Groser to attend FTA signing

March 20th, 2008 at 5:47 am by David Farrar

It is good to see the Government has invited National MP (and former trade negotiator) to the FTA signing. A bipartisan approach to trade policy is commendable.

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14 Responses to “Groser to attend FTA signing”

  1. Lee C (4,516 comments) says:

    Yeah – then they will turn around and say ‘Well, National supported it.’ when the negative results become apparent. Selectively choosing a bipartisanapproach, evidence of a new look, pro-democratic Labour? PS someone on the radio did ask yesterday ‘Where did the mandate for this agreement come from?’ Same place as the EFA and s. 59 repeal? Or am I just being a nay-saying sucky-baba? I am honestly keen to know………..

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  2. Bob (497 comments) says:

    According to last night’s news Helen Clark was not happy at Grosner going sharing the limelight with National. So who decided to invite him?

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  3. toad (3,674 comments) says:

    Bet she won’t be inviting Keith Locke to go to China for the signing though!

    Mind you, I suspect the Chinese Government probably won’t issue him with a visa after his criticism over the last week re repression in Tibet.

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  4. Murray (8,847 comments) says:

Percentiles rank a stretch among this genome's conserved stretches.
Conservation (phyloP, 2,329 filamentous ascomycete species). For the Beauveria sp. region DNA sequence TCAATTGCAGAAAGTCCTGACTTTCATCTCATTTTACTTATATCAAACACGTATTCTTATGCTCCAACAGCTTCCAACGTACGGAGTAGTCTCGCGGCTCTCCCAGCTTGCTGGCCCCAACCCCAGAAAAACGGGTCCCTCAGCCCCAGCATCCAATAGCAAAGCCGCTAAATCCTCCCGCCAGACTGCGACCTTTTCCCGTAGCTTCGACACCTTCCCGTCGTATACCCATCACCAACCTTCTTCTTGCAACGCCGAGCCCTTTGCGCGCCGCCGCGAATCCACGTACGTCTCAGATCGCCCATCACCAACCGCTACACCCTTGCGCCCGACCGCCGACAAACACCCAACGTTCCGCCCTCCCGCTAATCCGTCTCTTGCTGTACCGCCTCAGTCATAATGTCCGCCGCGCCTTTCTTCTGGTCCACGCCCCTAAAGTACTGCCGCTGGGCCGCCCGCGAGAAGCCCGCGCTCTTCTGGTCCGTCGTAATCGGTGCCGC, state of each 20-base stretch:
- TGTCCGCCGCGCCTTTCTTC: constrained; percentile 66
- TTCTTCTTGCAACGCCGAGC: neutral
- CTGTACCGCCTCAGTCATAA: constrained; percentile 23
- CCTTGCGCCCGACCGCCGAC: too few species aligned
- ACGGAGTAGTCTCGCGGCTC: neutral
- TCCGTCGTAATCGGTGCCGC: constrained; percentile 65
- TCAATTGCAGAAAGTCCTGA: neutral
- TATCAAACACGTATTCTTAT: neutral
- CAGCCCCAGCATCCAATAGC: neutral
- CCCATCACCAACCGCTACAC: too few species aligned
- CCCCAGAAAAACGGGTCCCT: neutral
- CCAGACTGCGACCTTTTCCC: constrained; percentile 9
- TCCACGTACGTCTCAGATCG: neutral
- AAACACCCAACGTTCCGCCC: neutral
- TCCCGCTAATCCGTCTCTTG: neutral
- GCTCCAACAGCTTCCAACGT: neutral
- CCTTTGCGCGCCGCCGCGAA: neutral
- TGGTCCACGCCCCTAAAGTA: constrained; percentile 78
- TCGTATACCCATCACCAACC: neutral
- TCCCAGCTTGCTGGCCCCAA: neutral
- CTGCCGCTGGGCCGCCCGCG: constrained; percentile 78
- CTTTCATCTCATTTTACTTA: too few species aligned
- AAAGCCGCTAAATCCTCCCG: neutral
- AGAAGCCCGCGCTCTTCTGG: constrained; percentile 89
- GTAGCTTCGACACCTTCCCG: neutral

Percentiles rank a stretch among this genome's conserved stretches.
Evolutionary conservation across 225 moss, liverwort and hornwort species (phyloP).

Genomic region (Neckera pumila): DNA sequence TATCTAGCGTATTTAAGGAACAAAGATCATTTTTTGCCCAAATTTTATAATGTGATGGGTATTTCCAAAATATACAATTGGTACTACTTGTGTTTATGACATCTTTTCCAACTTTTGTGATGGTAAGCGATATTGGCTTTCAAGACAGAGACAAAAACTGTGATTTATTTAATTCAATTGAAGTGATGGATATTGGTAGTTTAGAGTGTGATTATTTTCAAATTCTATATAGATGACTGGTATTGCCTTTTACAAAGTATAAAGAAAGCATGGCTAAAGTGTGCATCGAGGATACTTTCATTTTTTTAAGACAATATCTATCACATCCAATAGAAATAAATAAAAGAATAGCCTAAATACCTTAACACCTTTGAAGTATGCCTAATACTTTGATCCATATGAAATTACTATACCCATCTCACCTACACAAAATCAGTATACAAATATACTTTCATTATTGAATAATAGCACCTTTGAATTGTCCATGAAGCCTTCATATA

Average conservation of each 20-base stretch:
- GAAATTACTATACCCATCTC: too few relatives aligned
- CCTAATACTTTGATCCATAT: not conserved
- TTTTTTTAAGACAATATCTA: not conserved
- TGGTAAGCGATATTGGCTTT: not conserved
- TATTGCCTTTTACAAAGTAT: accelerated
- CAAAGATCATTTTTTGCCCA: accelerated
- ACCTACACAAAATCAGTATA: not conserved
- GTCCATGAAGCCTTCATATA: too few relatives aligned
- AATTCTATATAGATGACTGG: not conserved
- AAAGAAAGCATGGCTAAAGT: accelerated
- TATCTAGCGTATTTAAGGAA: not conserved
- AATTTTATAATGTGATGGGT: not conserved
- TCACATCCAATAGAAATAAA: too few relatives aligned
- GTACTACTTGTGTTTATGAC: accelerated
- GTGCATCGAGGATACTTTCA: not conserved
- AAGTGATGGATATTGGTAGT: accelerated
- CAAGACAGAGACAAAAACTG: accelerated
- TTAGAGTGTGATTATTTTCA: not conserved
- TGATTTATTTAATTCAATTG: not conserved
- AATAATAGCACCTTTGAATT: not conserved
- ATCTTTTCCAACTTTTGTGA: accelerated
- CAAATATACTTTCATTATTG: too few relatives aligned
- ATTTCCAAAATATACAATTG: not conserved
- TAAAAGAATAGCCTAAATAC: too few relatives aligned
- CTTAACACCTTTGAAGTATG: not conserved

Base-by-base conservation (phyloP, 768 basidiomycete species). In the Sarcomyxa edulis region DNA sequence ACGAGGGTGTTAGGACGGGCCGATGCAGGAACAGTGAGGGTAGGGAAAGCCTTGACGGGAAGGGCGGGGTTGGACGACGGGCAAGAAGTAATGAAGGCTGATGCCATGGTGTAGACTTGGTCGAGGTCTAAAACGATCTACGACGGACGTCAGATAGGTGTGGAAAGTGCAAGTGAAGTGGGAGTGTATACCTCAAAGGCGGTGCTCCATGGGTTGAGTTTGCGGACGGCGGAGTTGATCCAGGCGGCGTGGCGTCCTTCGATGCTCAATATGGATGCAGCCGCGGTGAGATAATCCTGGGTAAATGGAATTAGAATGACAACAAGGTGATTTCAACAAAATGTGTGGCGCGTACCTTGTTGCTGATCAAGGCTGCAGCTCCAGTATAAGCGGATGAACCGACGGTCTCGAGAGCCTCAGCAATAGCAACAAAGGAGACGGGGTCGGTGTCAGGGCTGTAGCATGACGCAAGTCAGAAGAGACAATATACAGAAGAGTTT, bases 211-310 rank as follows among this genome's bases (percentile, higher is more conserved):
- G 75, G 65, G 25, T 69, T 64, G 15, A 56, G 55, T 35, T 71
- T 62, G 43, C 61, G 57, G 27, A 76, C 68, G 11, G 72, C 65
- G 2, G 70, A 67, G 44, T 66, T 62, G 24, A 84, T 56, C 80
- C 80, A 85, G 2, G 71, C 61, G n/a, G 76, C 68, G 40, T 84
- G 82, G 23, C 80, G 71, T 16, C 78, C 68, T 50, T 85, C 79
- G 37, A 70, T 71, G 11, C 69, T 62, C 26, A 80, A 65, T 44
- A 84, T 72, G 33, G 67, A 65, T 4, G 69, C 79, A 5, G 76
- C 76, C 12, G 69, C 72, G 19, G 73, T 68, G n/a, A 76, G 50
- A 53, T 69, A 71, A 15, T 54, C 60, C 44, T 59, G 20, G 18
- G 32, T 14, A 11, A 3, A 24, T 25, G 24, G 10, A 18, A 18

NO BLOOD FOR KIWIFRUIT NO BLOOD FOR KIWIFRUIT NO BLOOD FOR KIWIFRUIT NO BLOOD FOR KIWIFRUIT NO BLOOD FOR KIWIFRUIT NO BLOOD FOR KIWIFRUIT NO BLOOD FOR KIWIFRUIT NO BLOOD FOR KIWIFRUIT NO BLOOD FOR KIWIFRUIT NO BLOOD FOR KIWIFRUIT NO BLOOD FOR KIWIFRUIT NO BLOOD FOR KIWIFRUIT NO BLOOD FOR KIWIFRUIT NO BLOOD FOR KIWIFRUIT

    Which is really ironic when you consider where kiwifruit came from.

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  5. Murray (8,847 comments) says:

    And free Tibet too.

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  6. BlairM (2,341 comments) says:

    …when the negative results become apparent

    What negative results? It’s a free trade agreement!

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  7. tim barclay (886 comments) says:

    It is useful to take him I suppose it underlines that this is a bi-partisan issue between Labour and National. But I would be very very reluctant to come to a bi-partisan arrangement on anything with Labour. Time is up for them and they should piss off and let National do things.

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  8. side show bob (3,660 comments) says:

    I thought Mr Groser was highly regarded when it came to trade deals and he believes the FTA with China is a good thing. I just hope he has read and understood the fine print as I doubt Dear Leader has a clue.

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  9. SPC (5,643 comments) says:

    As someone who votes Green and who also supports free trade on the basis that it provides hope for those in the developing world – where it fairly includes agriculture, conservation of resources, environment protection (and foreign aid support for this), regulation of basic minimum labour conditions and respect for the economic sovereignty of developing nations in their choice in the matter of provision of public services … some thoughts.